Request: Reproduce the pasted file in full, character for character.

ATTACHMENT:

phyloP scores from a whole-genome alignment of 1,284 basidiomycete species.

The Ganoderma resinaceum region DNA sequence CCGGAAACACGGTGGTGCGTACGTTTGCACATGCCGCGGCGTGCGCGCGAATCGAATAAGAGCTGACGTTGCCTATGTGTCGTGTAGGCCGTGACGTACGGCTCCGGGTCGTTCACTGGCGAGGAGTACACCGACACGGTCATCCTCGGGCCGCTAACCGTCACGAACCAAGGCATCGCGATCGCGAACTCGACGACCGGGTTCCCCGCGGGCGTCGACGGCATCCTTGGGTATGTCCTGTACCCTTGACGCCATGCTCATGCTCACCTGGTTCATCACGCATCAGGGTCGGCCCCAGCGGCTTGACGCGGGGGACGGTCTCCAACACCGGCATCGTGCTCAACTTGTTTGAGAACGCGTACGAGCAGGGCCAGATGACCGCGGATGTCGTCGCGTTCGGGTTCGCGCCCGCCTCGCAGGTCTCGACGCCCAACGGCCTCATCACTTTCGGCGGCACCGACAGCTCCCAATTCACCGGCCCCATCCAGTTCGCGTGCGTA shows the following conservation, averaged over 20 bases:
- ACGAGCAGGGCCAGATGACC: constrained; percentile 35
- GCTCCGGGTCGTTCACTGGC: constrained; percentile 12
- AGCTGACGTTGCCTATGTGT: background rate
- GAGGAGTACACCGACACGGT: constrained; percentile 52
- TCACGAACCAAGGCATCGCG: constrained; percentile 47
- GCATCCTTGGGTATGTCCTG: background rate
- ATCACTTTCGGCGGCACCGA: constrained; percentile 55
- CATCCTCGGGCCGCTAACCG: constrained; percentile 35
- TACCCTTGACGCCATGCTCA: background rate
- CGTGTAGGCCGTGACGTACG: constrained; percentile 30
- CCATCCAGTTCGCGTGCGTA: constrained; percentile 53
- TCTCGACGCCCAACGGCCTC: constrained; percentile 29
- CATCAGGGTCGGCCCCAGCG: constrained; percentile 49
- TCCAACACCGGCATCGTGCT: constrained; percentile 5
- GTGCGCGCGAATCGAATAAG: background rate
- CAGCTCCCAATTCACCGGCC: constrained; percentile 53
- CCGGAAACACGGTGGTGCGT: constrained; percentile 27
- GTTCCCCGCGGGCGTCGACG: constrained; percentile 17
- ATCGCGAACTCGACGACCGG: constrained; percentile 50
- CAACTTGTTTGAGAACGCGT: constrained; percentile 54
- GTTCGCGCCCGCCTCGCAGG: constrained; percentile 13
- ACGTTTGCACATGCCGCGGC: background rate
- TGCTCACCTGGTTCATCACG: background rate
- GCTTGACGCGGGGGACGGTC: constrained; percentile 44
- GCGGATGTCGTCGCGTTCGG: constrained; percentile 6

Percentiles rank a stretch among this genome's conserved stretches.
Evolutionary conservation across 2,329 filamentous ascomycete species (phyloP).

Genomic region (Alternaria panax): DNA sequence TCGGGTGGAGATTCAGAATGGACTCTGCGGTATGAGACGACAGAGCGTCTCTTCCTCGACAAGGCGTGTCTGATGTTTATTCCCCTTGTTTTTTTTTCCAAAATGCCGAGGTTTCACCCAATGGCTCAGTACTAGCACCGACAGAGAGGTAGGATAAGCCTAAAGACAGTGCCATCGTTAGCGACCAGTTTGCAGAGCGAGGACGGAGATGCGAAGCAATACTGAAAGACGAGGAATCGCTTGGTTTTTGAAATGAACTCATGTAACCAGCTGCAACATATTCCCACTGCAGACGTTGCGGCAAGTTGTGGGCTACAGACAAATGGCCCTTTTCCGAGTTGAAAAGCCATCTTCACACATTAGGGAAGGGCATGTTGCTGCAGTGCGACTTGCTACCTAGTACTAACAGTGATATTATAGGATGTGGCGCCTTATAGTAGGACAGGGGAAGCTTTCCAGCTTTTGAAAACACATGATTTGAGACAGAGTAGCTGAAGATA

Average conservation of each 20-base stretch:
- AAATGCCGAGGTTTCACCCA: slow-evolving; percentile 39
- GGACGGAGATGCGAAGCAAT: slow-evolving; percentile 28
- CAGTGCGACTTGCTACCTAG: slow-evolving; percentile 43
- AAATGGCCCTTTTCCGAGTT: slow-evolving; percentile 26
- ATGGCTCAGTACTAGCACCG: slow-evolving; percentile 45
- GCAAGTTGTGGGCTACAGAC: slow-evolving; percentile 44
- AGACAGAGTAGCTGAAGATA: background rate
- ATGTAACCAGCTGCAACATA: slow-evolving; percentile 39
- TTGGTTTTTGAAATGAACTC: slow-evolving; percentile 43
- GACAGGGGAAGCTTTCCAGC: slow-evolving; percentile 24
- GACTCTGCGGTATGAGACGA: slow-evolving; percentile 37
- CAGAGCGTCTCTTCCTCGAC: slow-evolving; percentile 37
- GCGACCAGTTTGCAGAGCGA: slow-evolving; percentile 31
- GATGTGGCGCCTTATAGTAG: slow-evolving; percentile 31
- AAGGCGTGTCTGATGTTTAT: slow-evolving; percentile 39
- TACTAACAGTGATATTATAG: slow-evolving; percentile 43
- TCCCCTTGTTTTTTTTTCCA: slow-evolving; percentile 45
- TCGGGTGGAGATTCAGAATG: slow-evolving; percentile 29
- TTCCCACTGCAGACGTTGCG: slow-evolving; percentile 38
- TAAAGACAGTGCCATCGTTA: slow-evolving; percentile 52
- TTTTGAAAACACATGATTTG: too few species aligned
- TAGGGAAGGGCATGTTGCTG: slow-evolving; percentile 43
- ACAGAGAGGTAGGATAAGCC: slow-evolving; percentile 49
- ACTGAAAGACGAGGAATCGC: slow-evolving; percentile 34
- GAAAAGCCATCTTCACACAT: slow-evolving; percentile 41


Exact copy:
phyloP scores from a whole-genome alignment of 1,284 basidiomycete species.

The Ganoderma resinaceum region DNA sequence CCGGAAACACGGTGGTGCGTACGTTTGCACATGCCGCGGCGTGCGCGCGAATCGAATAAGAGCTGACGTTGCCTATGTGTCGTGTAGGCCGTGACGTACGGCTCCGGGTCGTTCACTGGCGAGGAGTACACCGACACGGTCATCCTCGGGCCGCTAACCGTCACGAACCAAGGCATCGCGATCGCGAACTCGACGACCGGGTTCCCCGCGGGCGTCGACGGCATCCTTGGGTATGTCCTGTACCCTTGACGCCATGCTCATGCTCACCTGGTTCATCACGCATCAGGGTCGGCCCCAGCGGCTTGACGCGGGGGACGGTCTCCAACACCGGCATCGTGCTCAACTTGTTTGAGAACGCGTACGAGCAGGGCCAGATGACCGCGGATGTCGTCGCGTTCGGGTTCGCGCCCGCCTCGCAGGTCTCGACGCCCAACGGCCTCATCACTTTCGGCGGCACCGACAGCTCCCAATTCACCGGCCCCATCCAGTTCGCGTGCGTA shows the following conservation, averaged over 20 bases:
- ACGAGCAGGGCCAGATGACC: constrained; percentile 35
- GCTCCGGGTCGTTCACTGGC: constrained; percentile 12
- AGCTGACGTTGCCTATGTGT: background rate
- GAGGAGTACACCGACACGGT: constrained; percentile 52
- TCACGAACCAAGGCATCGCG: constrained; percentile 47
- GCATCCTTGGGTATGTCCTG: background rate
- ATCACTTTCGGCGGCACCGA: constrained; percentile 55
- CATCCTCGGGCCGCTAACCG: constrained; percentile 35
- TACCCTTGACGCCATGCTCA: background rate
- CGTGTAGGCCGTGACGTACG: constrained; percentile 30
- CCATCCAGTTCGCGTGCGTA: constrained; percentile 53
- TCTCGACGCCCAACGGCCTC: constrained; percentile 29
- CATCAGGGTCGGCCCCAGCG: constrained; percentile 49
- TCCAACACCGGCATCGTGCT: constrained; percentile 5
- GTGCGCGCGAATCGAATAAG: background rate
- CAGCTCCCAATTCACCGGCC: constrained; percentile 53
- CCGGAAACACGGTGGTGCGT: constrained; percentile 27
- GTTCCCCGCGGGCGTCGACG: constrained; percentile 17
- ATCGCGAACTCGACGACCGG: constrained; percentile 50
- CAACTTGTTTGAGAACGCGT: constrained; percentile 54
- GTTCGCGCCCGCCTCGCAGG: constrained; percentile 13
- ACGTTTGCACATGCCGCGGC: background rate
- TGCTCACCTGGTTCATCACG: background rate
- GCTTGACGCGGGGGACGGTC: constrained; percentile 44
- GCGGATGTCGTCGCGTTCGG: constrained; percentile 6

Percentiles rank a stretch among this genome's conserved stretches.
Evolutionary conservation across 2,329 filamentous ascomycete species (phyloP).

Genomic region (Alternaria panax): DNA sequence TCGGGTGGAGATTCAGAATGGACTCTGCGGTATGAGACGACAGAGCGTCTCTTCCTCGACAAGGCGTGTCTGATGTTTATTCCCCTTGTTTTTTTTTCCAAAATGCCGAGGTTTCACCCAATGGCTCAGTACTAGCACCGACAGAGAGGTAGGATAAGCCTAAAGACAGTGCCATCGTTAGCGACCAGTTTGCAGAGCGAGGACGGAGATGCGAAGCAATACTGAAAGACGAGGAATCGCTTGGTTTTTGAAATGAACTCATGTAACCAGCTGCAACATATTCCCACTGCAGACGTTGCGGCAAGTTGTGGGCTACAGACAAATGGCCCTTTTCCGAGTTGAAAAGCCATCTTCACACATTAGGGAAGGGCATGTTGCTGCAGTGCGACTTGCTACCTAGTACTAACAGTGATATTATAGGATGTGGCGCCTTATAGTAGGACAGGGGAAGCTTTCCAGCTTTTGAAAACACATGATTTGAGACAGAGTAGCTGAAGATA

Average conservation of each 20-base stretch:
- AAATGCCGAGGTTTCACCCA: slow-evolving; percentile 39
- GGACGGAGATGCGAAGCAAT: slow-evolving; percentile 28
- CAGTGCGACTTGCTACCTAG: slow-evolving; percentile 43
- AAATGGCCCTTTTCCGAGTT: slow-evolving; percentile 26
- ATGGCTCAGTACTAGCACCG: slow-evolving; percentile 45
- GCAAGTTGTGGGCTACAGAC: slow-evolving; percentile 44
- AGACAGAGTAGCTGAAGATA: background rate
- ATGTAACCAGCTGCAACATA: slow-evolving; percentile 39
- TTGGTTTTTGAAATGAACTC: slow-evolving; percentile 43
- GACAGGGGAAGCTTTCCAGC: slow-evolving; percentile 24
- GACTCTGCGGTATGAGACGA: slow-evolving; percentile 37
- CAGAGCGTCTCTTCCTCGAC: slow-evolving; percentile 37
- GCGACCAGTTTGCAGAGCGA: slow-evolving; percentile 31
- GATGTGGCGCCTTATAGTAG: slow-evolving; percentile 31
- AAGGCGTGTCTGATGTTTAT: slow-evolving; percentile 39
- TACTAACAGTGATATTATAG: slow-evolving; percentile 43
- TCCCCTTGTTTTTTTTTCCA: slow-evolving; percentile 45
- TCGGGTGGAGATTCAGAATG: slow-evolving; percentile 29
- TTCCCACTGCAGACGTTGCG: slow-evolving; percentile 38
- TAAAGACAGTGCCATCGTTA: slow-evolving; percentile 52
- TTTTGAAAACACATGATTTG: too few species aligned
- TAGGGAAGGGCATGTTGCTG: slow-evolving; percentile 43
- ACAGAGAGGTAGGATAAGCC: slow-evolving; percentile 49
- ACTGAAAGACGAGGAATCGC: slow-evolving; percentile 34
- GAAAAGCCATCTTCACACAT: slow-evolving; percentile 41